My father was, and is, a good man with a giant if not articulate heart, and we have since developed a strong relationship; but during those years he was driven and career-focused and his best was reserved for others. Mothers were for raising children.
I remember being three—sitting, spinning, waiting on a tall stool at nursery school, the last child to be picked up. I clutched a collection of heart-shaped, crayoned Valentine’s Day cards with anticipation. Today was a big day. My dad was taking me to see the movie Mary Poppins. Just me and Daddy, father and son. My teacher was as eager for me to leave as I. She was a billowy woman with a mountain of dreary, unfriendly hair that exploded from a priggish bun to a demented puff of white by the end of each school day. Like Santa Claus upside down. My father arrived and she pressed a box of SweeTarts into my fist and nearly shoved us out the door.
We sat on the far left side of the theater in the haze of the smoking section and my father constructed a hump from our coats to prop me up for a better view. He went to the lobby and returned a few minutes later, juggling popcorn and Milk Duds and pop, a cigarette dangling from the corner of his mouth and a trail of smoke stinging his squinted left eye. It was a grand day indeed. I was grateful we’d arrived before the movie started. It was customary for my family to choose a “show,” and just go to the theater with no idea what time it ran. We would walk in midway through a film, watch to the end, and then sit through the next showing until the movie got to the point at which we’d arrived.
This time was different. My dad and I saw Mary Poppins in order, from the splendorous overture to the final credits. We’d found a common passion—no real interaction, but a bond all the same. This time I was thrilled to “go be with my father” and sit silently to watch something in the dark. I begged to see the movie again and he said yes and we remained in our seats for a second full showing. It is the only time I can remember from my early childhood that my father and I shared something alone, together: a recollection so precious that I have sometimes wondered if I made it up.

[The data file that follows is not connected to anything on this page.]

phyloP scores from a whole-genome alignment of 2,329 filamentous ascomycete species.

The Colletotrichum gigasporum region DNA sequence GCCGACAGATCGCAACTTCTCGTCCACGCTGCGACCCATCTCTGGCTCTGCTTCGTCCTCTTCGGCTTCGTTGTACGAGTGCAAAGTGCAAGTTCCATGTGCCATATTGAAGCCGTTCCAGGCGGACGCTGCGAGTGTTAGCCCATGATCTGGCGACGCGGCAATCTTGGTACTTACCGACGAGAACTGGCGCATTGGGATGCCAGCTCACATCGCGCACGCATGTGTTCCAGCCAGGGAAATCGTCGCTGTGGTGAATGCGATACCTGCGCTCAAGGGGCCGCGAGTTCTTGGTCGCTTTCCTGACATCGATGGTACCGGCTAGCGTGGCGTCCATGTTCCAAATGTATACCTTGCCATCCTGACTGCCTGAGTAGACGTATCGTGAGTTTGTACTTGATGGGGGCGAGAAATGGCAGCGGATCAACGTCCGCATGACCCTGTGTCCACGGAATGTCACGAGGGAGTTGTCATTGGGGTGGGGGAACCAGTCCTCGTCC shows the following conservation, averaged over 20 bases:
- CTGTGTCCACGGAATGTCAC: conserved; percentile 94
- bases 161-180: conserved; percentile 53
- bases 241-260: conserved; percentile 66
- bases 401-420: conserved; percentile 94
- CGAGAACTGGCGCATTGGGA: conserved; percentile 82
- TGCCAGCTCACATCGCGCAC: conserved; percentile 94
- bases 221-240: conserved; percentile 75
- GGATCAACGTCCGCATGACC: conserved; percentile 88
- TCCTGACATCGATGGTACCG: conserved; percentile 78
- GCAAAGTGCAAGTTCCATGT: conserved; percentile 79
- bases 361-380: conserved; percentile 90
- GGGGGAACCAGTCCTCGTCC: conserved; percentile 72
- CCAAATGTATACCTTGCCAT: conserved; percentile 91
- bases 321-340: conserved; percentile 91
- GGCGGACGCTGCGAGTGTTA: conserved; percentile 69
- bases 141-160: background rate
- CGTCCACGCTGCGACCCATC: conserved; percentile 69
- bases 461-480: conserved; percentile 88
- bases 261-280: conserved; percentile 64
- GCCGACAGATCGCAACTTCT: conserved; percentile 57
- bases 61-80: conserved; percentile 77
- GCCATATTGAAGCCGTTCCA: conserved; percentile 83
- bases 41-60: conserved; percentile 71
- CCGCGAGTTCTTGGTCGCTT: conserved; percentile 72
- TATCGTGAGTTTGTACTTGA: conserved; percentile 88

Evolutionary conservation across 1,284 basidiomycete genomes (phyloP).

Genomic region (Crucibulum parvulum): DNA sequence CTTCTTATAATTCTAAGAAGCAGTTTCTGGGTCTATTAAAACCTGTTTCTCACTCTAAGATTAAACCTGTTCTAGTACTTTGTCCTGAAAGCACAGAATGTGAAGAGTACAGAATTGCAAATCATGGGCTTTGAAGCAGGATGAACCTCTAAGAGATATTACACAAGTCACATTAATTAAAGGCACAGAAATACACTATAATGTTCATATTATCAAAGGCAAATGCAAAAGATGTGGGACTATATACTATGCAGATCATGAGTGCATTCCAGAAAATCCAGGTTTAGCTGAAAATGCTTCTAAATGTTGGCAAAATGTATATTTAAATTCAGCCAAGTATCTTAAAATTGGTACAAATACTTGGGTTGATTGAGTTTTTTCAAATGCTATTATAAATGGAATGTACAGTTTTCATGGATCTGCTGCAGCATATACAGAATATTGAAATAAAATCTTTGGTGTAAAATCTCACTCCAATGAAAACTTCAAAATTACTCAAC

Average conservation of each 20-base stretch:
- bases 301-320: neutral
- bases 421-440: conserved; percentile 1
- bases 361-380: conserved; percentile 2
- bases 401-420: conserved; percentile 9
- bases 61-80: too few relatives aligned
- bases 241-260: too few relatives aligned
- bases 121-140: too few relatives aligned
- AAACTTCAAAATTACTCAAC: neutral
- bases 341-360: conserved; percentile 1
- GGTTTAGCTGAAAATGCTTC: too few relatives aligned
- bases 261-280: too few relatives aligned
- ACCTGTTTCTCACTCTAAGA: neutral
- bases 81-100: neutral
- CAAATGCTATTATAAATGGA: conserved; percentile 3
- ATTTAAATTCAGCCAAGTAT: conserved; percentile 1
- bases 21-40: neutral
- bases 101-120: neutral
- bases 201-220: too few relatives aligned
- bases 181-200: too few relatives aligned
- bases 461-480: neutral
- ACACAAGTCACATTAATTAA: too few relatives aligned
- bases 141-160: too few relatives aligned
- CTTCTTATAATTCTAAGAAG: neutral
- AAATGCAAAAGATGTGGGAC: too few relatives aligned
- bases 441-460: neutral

But my mother tells me that upon arriving home early that evening, I sang the entire score, reenacting the story of how Jane and Michael Banks didn’t see much of their father and then Mary Poppins came and they visited wonderful places and the daddy smiled and everybody flew kites together.
A year later, when The Sound of Music came out, my family watched it from the bed of our red-chipped Ford pickup truck at a drive-in, complete with lawn chairs, blankets, and our own popcorn. The actual sound of music tinnily eked out of a wired metal speaker, no better than a transistor radio, but I was just as taken with this movie—same theme, different characters. However, a few days later it went a little sour when my father caught me in the garage with my mother’s skirt on my head as a makeshift nun’s habit, singing “I Have Confidence.”
Having a high school band director for a father, however, had its advantages. I was only two when he plunked me in front of a microphone at a football game and I sang an iron-lunged, on-pitch “Star-Spangled Banner” to the cheers of the stadium. In the next years, it was common and convenient for the teachers’ own small children to participate in coronations for homecoming queen or basketball queen or wrestling queen or band queen or debate queen. We’d be dressed up in little suits with hook-and-bar bow ties, or crinoline stuffed dresses with shiny patent leather shoes, and were pushed onto the field or court or stage carrying velvet tasseled pillows with tiaras tied on. Or throwing rose petals before the feet of wrestling royalty.
I’d pomped and circumstanced several times, but I hit the jackpot at age five, when I got to play little Jerome de Beque, one of the two mixed-raced Polynesian bastard children, in the Charles Page High School production of South Pacific. I wore a flowered loincloth, full body paint (Max Factor Egyptian Tan No. 5), and eye makeup that looked more like Agnes Moorehead in Bewitched than anyone remotely Polynesian.
On opening night, I made my entrance from up left in all my Polynesian Bastard Child Glory, hand in hand with Dee Dee Shields, who played my sister, ready to slay them with the song “Dites Moi”—in real French.
Unbeknownst to me, in the prior scene, one of the actors had dropped a drinking glass, which had shattered all over down center. As we began the song, Dee Dee and I walked, barefooted, toward the audience and after only one verse, I stepped onto a shard of broken glass, which drove straight up into the arch of my foot. I felt the hot bite of penetration and looked down to see a pool of blood spreading around my feet on the mottled wooden floor. I gasped and, for a split second, fell behind on the phrase of the song. A voice from within spoke loud and clear—some five-year-old-version of Suck it up, Harris, you’re in show business! I lifted my chin as Dee Dee glanced down to identify the wet stuff seeping between her toes. She screamed. I squeezed her hand like a vise, a warning, then smiled at the audience—row after row of silhouetted heads and shoulders in the hazy streak of the spotlight—and finished the song alone as Dee Dee wept. The applause was better than first aid. I loved the purpose and the drama and I knew Dee Dee would never make it in show business.